Homebuilt Mid-Engine Sports Racer

Randy V

Admin
Lifetime Supporter
Having determined that my old "bargain" Holley DP 850 was shot, I ordered a new Proform 850 to replace it and it arrived yesterday evening by FedEx. It looks a lot nicer that the old cast zinc Holley and it has a four-corner idle adjustment which the Holley did not have. I can't say much in favor of its tarty black & purple tarty color scheme but I'll mount this on my engine and fire it up on Saturday.
The replacement ACDelco thermostat also arrived today and I checked it in a pot of boiling water. It opened about 1/4" so it is OK, unlike the one I just removed. It has a small air bleed hole to make expelling air when filling the cooling system easier.
Biggest problem with Holleys (I’ve built hundreds over the years) is corrosion in the emulsion tubes inside the metering blocks. There really is no good way to remove them for cleaning. I’ve tried many solutions and even ultrasonic cleaning with a marginal success rate.
 

Neil

Supporter
On a Holley, turning the top hex nuts adjust the float level up & down.

I just did that on my new Proform 850. I installed it this morning in an almost "out of the box" condition; the only thing I did was torque the bowl screws to 50 in lbs per instructions and set the fuel level in the bowl a bit lower. This carb has glass sight windows to view the fuel level, a BIG improvement over the Holley "remove the brass plugs and let the fuel dribble out" system.

I put in a new "Robertshaw" high flow thermostat after I checked it in a pot of hot water. It opens much wider than even the new ACDelco one. The engine fired right up without any problems at all. I'll need to adjust the 4-corner idle screws when I find my vacuum gauge. Short video:

The shifter is now in and adjusted.
 

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Neil

Supporter
I was letting the rear of my car down from jack stands and inadvertently dropped it too fast and a pair of wood blocks that I was using as spacers to raise the jack travel higher slipped and the car fell about 6 inches. Wouldn't you know it- the jack stand hit the rearmost shift rod (actually a 3/4" OD tube) and bent it into a question mark. Arrggghhh. :oops:

I had planned to replace it and one other part of my shift linkage anyway so that wasn't a complete disaster. I bought some Thompson Case 60 ground & polished rod a while ago for that purpose since the linkage runs in ball bushings. The problem started when I tried to drill the shaft for universal joint retaining bolts. A high speed drill would not touch it and neither would a cobalt drill. Not having a carbide drill, the hard surface of the shaft was resisting my attempts to drill a hole through the rod. Thompson says their surface hardness is 60 Rockwell C minimum and typically 62 RC.

The solution was to grind off the hard outer surface on both sides of the rod, exposing the softer inner core. I used a Dremel tool with an abrasive and it worked very well. I was finally able to drill the through hole with an ordinary high speed #10 drill. Cutting the rod to length with a hacksaw was impossible but an abrasive cut-off disc worked just fine.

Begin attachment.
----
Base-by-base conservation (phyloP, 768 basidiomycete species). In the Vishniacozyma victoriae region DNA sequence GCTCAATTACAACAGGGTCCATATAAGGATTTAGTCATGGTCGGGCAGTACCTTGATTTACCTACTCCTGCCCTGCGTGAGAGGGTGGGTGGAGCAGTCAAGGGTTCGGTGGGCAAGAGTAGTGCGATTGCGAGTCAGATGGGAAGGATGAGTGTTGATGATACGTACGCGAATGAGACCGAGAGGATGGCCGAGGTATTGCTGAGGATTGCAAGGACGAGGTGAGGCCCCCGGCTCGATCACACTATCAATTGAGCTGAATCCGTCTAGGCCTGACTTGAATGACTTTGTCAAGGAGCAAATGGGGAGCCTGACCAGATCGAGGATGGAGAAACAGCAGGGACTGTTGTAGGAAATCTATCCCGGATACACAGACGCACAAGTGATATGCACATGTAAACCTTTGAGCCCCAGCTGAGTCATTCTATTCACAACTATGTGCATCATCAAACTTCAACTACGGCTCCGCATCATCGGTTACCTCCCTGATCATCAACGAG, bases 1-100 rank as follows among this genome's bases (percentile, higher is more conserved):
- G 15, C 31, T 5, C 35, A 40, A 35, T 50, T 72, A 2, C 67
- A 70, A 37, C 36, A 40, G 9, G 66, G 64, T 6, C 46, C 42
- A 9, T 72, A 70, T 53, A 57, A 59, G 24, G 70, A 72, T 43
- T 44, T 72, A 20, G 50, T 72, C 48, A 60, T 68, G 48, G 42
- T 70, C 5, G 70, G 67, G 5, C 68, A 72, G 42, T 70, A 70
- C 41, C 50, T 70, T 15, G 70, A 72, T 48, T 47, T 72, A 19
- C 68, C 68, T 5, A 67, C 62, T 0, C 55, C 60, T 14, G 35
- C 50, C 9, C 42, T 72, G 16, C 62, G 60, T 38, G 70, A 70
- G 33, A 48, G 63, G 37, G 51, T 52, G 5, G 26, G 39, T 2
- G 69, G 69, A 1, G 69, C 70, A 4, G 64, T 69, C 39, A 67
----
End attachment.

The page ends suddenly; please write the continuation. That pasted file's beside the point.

Regards, Neil Tucson, AZ
 

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Neil

Supporter
I removed my main power relay to check the condition of its contacts. This relay is able to be easily disassembled, unlike most others. I was surprised to find that the contacts looked virtually new, no wear, arcing, or pitting. Not bad for a relay that probably dates from the 1940s.

I can't find any reference to its part number on the internet but it is a style that is still in production (but modernized somewhat) by Cutler-Hammer & Eaton. This style was predominately used as an aircraft engine start contactor... but what aircraft? Most military planes had 24V electrical systems by then but this relay is 12V. Any guesses?

Regards, Neil Tucson, AZ
 

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Neil

Supporter
I re-designed my shift linkage. The gear change shaft on a Porsche G50 both rotates and moves in and out so I used a series of straight shafts running in Thompson ball bushings to accomplish the shift motion. The rinky-dink way that I had to reverse the shaft rotation was not really very satisfactory so I came up with the approach shown in the photo. I used Ruland shaft collars to fasten the swing arms to the 3/4" shaft and 16mm trans shifter. I drilled holes to bolt everything together and used a surplus threaded link to couple them together.

The shaft collars are nice- they can be loosened to allow their positions to be adjusted.

Regards, Neil
 

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Terry Oxandale

Skinny Man
Supporter
I've seen a previous post here describing a "reversed" pattern with the G50 vs the 930, yet no where on the internet does such a difference get noted or described. Lots of articles of folks transplanting the 915 or 930 with G50s, but no mention of shift pattern changes. What gives?
 

Neil

Supporter